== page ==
He stared at her, then suddenly grinned back. “Okay, you’re ribbing me. But dammit, you let a guy like Brannan soft-soap you and squire you all around the town, and eat it up, and when I pay you a legitimate compliment, you act like ... like a woman!”
“I’m sorry, Mr. Jensen, sir,” she said. “I didn’t mean to forget we are working in a scientific laboratory and that you are my boss. We are both men, working on a man’s job--”
He groaned. “Okay, you win. But will you quit rubbing in that silly statement I made when I hired you? Sure, I said it was a man’s job, and I wanted it handled like a man. But you needn’t grow a beard over it!”
“Might be a good idea. Then when you fire me for being dog-tired, I could get a job in a circus.”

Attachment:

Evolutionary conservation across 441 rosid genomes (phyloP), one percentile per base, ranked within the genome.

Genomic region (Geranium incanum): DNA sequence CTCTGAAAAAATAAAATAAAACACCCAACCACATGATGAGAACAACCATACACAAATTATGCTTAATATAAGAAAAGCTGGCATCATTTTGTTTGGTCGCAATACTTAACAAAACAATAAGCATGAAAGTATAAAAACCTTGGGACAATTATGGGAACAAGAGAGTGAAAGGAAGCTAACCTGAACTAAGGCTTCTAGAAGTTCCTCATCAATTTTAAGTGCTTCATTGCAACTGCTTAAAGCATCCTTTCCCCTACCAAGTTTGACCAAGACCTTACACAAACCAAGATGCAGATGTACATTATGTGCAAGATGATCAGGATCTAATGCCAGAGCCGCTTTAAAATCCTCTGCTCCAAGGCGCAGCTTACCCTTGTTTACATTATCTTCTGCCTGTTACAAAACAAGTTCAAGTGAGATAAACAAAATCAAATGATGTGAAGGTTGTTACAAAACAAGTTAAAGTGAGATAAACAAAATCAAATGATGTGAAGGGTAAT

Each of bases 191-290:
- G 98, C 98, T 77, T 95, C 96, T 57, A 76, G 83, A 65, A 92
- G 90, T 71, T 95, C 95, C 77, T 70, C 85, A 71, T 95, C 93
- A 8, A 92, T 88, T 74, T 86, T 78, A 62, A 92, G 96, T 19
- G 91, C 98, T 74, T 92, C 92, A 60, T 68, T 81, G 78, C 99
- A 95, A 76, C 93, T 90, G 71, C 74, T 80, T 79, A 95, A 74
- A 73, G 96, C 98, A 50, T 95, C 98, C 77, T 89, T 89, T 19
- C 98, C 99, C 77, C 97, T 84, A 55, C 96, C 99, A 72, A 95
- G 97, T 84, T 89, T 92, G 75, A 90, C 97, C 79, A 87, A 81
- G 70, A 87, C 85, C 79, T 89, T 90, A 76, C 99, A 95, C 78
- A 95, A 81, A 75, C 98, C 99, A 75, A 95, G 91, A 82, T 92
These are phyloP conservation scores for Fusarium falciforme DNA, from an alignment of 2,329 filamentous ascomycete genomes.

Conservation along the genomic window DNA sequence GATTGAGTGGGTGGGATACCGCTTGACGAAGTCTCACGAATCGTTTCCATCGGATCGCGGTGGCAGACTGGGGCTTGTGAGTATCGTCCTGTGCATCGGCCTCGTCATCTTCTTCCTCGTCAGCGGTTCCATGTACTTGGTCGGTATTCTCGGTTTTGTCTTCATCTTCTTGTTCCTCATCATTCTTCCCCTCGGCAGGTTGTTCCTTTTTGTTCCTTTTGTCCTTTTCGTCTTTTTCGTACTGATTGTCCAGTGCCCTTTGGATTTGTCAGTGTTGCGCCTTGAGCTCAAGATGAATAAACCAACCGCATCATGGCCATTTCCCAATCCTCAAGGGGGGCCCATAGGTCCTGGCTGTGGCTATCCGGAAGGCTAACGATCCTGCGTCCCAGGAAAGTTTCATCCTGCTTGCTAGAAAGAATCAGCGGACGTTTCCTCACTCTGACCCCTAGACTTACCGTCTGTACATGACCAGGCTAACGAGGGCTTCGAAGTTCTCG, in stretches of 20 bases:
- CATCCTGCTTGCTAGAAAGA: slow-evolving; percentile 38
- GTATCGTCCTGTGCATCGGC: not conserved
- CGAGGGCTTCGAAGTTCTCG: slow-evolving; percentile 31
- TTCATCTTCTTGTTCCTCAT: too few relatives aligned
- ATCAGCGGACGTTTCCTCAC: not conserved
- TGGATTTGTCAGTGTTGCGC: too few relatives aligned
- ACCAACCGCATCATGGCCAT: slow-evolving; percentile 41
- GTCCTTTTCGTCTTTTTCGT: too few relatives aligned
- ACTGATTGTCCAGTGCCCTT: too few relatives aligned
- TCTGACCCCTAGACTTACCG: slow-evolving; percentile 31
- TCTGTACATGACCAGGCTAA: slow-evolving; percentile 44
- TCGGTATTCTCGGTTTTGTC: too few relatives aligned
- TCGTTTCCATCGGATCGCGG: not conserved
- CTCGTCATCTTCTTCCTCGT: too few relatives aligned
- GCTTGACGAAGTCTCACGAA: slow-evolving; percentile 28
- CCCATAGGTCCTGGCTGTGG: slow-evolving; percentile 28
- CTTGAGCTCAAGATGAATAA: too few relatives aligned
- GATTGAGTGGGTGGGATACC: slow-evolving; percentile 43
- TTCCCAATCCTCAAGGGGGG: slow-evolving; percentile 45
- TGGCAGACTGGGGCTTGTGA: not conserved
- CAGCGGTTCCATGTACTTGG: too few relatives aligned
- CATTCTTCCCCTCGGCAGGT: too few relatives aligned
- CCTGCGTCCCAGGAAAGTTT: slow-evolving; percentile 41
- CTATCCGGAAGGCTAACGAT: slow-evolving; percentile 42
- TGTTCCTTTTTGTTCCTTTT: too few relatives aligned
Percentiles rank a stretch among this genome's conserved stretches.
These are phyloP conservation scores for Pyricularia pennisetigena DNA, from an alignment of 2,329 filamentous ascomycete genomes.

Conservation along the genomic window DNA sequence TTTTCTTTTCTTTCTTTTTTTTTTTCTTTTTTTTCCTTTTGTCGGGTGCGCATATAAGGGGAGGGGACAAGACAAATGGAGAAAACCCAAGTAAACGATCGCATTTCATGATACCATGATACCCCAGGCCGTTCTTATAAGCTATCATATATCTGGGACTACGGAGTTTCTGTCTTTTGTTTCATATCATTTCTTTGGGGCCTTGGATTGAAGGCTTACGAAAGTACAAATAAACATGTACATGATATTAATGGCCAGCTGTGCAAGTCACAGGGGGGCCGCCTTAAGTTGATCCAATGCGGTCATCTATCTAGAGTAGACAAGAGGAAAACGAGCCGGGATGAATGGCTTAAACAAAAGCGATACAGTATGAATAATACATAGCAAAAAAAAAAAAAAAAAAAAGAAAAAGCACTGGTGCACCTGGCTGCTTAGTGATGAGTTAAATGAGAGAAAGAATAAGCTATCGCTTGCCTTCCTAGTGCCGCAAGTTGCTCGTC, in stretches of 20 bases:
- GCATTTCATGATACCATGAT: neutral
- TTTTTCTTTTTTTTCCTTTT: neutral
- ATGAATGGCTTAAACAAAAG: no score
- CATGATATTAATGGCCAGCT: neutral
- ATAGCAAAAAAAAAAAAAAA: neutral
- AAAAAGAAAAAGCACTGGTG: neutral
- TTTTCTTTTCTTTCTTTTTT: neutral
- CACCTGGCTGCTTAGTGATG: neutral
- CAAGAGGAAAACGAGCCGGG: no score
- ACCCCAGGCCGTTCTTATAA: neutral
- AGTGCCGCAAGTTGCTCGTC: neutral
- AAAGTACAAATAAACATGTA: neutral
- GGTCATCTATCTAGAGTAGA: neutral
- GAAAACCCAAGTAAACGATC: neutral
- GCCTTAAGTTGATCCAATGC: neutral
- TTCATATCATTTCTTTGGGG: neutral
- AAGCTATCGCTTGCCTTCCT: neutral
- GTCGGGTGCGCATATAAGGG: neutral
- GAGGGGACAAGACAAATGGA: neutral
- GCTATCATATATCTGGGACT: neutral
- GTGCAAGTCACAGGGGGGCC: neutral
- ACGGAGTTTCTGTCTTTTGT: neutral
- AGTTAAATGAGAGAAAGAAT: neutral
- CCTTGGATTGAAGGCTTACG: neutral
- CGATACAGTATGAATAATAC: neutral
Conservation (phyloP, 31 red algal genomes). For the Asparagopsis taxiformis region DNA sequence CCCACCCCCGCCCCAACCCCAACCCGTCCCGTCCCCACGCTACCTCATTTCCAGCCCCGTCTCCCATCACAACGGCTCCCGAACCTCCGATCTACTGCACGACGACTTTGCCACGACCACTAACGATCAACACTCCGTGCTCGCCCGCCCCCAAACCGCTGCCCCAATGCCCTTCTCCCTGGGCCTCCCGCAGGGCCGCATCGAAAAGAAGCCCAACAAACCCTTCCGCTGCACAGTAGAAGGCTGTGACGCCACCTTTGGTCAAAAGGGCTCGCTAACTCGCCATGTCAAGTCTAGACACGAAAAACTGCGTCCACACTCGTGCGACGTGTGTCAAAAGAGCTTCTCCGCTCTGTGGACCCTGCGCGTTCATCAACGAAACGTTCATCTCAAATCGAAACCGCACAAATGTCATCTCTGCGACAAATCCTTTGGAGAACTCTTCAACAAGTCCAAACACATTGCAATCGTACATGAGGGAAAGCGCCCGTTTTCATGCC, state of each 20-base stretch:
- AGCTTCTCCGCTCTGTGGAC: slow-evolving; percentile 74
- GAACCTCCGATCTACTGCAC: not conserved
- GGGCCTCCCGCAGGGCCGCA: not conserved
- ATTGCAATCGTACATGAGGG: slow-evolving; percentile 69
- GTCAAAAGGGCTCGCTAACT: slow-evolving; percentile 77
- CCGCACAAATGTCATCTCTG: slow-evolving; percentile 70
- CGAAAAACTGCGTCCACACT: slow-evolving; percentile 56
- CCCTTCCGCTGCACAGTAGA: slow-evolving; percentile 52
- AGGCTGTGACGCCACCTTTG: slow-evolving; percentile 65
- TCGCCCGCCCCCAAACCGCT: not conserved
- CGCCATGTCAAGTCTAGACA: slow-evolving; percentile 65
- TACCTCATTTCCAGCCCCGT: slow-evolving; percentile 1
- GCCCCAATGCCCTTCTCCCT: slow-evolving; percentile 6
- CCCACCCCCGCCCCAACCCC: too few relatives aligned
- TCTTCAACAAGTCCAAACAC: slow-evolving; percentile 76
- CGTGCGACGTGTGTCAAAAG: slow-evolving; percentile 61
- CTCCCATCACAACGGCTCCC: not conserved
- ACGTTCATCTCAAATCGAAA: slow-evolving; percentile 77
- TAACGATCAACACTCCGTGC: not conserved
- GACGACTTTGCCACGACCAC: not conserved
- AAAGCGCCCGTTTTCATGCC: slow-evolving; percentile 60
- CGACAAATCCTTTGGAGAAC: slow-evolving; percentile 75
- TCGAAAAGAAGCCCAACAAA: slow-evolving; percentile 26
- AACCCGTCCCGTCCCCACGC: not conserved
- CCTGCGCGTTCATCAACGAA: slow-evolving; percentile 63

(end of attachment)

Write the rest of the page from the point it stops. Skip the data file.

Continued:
“Yes, and if you bungle this morning’s experiment, I may be able to get a job in a nuthouse!”
She was instantly contrite. “Oh Don, I won’t! But why don’t you do the hard work, and let me be the subject? Then if anything goes wrong, all your work won’t be lost...”
“Nuts. You know as much about it as I do. And besides, what if I accidentally picked up your emotional seat and found out what time Brannan really brought you in last night?”
“Maybe you’d be surprised.”
“I’d like to have Brannan under the machine,” he said. “Maybe you’d be surprised.”
“Mary Mason can take care of herself,” she said.
He looked at her. “Yeah, I guess you can. So, how about dinner tonight?”
“Psychology class tonight.”
“Washing and ironing.”
“Saturday and Sunday.”
“My days off.”
“Then do you mind if we get to work?”
“That’s what you hired me for.”
He bent over his machine and uttered something in a muffled voice.